California becomes first 'sanctuary state' for undocumented migrants

Friday, October 06, 2017

Print this page Email A Friend!


LOS ANGELES, United States (AFP) — California became the first "sanctuary state" for undocumented immigrants Friday, a decision criticised by the Trump administration which believes the move will compromise security.

California's governor, Democrat Jerry Brown, signed the landmark legislation —Senate Bill 54 (SB54) — which grants better protections to people who are in the US without permission, including those who have committed crimes.

It also limits cooperation between local police forces and federal authorities in operations to track down undocumented immigrants.

The legislation, which will come into effect on January 1, 2018, is part of a series of laws which protect the almost 3 million undocumented immigrants living in California — most of whom are from Mexico and Central America.

Brown insisted in his signing statement the measure will not "prevent or prohibit Immigration and Customs Enforcement (ICE) or the Department of Homeland Security from doing their own work in any way" — but it will stop local authorities from assisting.

"They are free to use their own considerable resources to enforce federal immigration law in California," he wrote, adding that the new legislation will not deny ICE access to prisons.

But in a statement, ICE acting director Tom Homan responded: "The governor is simply wrong." The law will "undermine public safety and hinder ICE from performing its federally mandated mission," Homan said.

"Ultimately, SB54 (...) creates another magnet for more illegal immigration," he insisted, adding ICE will have "no choice but to conduct at-large arrests in local neighbourhoods and at worksites, which will inevitably result in additional collateral arrests."

ICE said it will also likely send immigrants arrested in California to detention centres outside of the state, "far from any family they may have in California."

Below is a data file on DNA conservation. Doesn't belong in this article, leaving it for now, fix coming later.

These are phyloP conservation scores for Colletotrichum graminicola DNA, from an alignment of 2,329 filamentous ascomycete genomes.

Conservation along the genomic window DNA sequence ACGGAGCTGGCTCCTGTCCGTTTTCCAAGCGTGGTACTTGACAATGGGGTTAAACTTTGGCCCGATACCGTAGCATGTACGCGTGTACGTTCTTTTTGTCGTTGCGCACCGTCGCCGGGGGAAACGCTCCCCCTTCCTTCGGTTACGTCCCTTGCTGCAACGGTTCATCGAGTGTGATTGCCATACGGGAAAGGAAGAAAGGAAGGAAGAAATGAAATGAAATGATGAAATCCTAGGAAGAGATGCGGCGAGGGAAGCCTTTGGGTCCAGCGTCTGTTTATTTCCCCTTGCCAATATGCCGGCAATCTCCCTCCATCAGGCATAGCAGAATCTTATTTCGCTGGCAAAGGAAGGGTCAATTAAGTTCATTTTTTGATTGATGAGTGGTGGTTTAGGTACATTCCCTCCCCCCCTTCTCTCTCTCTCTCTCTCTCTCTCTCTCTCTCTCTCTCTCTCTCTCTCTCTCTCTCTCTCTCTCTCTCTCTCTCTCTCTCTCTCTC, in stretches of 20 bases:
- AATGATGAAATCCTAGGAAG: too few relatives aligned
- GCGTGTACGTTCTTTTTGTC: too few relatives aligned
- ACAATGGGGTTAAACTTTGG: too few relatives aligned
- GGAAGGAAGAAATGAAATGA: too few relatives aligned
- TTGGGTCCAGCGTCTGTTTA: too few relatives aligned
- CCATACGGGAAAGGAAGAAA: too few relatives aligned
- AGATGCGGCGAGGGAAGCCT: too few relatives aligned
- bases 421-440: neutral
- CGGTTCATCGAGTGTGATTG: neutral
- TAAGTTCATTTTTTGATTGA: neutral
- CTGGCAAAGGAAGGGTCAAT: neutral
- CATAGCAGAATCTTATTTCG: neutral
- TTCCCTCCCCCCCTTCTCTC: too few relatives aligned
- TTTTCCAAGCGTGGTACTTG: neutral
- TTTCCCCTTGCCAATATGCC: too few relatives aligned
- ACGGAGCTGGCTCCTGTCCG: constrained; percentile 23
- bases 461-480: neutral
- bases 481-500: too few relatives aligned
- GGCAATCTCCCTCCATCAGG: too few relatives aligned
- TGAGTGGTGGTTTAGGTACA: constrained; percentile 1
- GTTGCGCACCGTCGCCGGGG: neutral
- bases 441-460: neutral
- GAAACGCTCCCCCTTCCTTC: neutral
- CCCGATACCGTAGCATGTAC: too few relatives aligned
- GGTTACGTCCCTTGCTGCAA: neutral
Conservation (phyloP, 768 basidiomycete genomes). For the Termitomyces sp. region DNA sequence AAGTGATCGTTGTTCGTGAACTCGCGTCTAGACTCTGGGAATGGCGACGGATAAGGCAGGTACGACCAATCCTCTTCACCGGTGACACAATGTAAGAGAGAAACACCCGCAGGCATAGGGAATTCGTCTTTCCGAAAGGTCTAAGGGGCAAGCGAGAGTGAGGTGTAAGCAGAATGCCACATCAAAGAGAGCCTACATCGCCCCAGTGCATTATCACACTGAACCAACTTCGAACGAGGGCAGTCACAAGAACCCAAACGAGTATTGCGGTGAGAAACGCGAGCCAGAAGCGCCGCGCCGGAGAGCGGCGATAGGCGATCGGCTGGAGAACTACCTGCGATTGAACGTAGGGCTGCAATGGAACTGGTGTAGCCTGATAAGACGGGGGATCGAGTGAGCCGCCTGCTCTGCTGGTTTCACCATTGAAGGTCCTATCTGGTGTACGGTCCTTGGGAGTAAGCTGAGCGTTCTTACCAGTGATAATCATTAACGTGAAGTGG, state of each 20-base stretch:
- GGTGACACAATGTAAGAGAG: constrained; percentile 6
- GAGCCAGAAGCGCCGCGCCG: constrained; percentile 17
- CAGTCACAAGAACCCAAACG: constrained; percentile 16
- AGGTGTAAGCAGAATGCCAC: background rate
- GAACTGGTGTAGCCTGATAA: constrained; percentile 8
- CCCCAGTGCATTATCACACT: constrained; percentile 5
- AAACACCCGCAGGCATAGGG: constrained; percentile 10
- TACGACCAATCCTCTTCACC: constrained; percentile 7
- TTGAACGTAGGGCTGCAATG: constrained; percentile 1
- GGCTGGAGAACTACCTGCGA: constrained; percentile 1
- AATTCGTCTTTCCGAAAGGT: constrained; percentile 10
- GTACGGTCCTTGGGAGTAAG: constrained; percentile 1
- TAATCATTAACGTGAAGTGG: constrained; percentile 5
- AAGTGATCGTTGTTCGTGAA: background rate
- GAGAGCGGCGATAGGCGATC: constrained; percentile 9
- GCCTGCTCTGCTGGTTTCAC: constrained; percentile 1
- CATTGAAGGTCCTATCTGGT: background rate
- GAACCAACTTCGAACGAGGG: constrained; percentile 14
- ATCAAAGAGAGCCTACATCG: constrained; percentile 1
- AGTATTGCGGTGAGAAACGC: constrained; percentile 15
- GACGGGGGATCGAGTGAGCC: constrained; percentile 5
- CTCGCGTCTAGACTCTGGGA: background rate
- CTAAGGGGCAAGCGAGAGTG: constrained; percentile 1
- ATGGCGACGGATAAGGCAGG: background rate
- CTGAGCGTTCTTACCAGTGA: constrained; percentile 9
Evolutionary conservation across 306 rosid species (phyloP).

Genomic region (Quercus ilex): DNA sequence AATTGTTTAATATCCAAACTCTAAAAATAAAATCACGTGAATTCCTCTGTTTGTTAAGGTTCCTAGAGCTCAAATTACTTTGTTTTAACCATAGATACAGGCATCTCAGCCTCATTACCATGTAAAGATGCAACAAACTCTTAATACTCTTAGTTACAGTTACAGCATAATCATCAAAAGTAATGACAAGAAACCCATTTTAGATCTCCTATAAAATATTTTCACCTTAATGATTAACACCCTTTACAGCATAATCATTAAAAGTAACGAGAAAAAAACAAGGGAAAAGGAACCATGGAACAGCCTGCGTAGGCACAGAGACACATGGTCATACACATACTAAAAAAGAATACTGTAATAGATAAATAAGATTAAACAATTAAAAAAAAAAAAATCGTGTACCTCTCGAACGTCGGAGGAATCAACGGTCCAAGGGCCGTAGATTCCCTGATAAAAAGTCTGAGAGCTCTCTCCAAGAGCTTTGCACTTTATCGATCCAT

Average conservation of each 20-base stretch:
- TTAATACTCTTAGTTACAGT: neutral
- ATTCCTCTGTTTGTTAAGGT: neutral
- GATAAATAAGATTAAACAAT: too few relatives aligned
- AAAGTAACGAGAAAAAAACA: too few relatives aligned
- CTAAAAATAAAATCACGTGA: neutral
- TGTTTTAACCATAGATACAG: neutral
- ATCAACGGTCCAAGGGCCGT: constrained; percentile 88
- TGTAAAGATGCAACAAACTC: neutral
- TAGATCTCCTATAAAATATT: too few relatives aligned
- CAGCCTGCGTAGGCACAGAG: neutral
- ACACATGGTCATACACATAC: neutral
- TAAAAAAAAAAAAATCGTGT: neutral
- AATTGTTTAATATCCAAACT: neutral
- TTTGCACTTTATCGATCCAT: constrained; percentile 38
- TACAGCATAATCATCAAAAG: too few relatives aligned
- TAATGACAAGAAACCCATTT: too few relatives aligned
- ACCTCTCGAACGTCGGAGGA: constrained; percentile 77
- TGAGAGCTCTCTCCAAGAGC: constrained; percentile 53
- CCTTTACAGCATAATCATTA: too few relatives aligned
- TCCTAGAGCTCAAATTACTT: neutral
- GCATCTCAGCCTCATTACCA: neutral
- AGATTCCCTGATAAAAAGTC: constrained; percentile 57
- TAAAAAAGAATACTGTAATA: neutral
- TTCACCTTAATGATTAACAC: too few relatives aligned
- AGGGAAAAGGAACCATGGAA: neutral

A number of cities in California, such as Los Angeles and San Francisco, have already banned police officers from collaborating with ICE on operations to capture undocumented immigrants.

Last week, ICE detained 450 undocumented immigrants in the United States — 101 of whom were in Los Angeles.

The bill signed into law by Brown also includes assistance for students and measures to combat abuse of tenants.

ADVERTISEMENT




POST A COMMENT

HOUSE RULES

1. We welcome reader comments on the top stories of the day. Some comments may be republished on the website or in the newspaper � email addresses will not be published.

2. Please understand that comments are moderated and it is not always possible to publish all that have been submitted. We will, however, try to publish comments that are representative of all received.

3. We ask that comments are civil and free of libellous or hateful material. Also please stick to the topic under discussion.

4. Please do not write in block capitals since this makes your comment hard to read.

5. Please don't use the comments to advertise. However, our advertising department can be more than accommodating if emailed: advertising@jamaicaobserver.com.

6. If readers wish to report offensive comments, suggest a correction or share a story then please email: community@jamaicaobserver.com.

7. Lastly, read our Terms and Conditions and Privacy Policy



comments powered by Disqus
ADVERTISEMENT

Poll

ADVERTISEMENT
ADVERTISEMENT

Today's Cartoon

Click image to view full size editorial cartoon
ADVERTISEMENT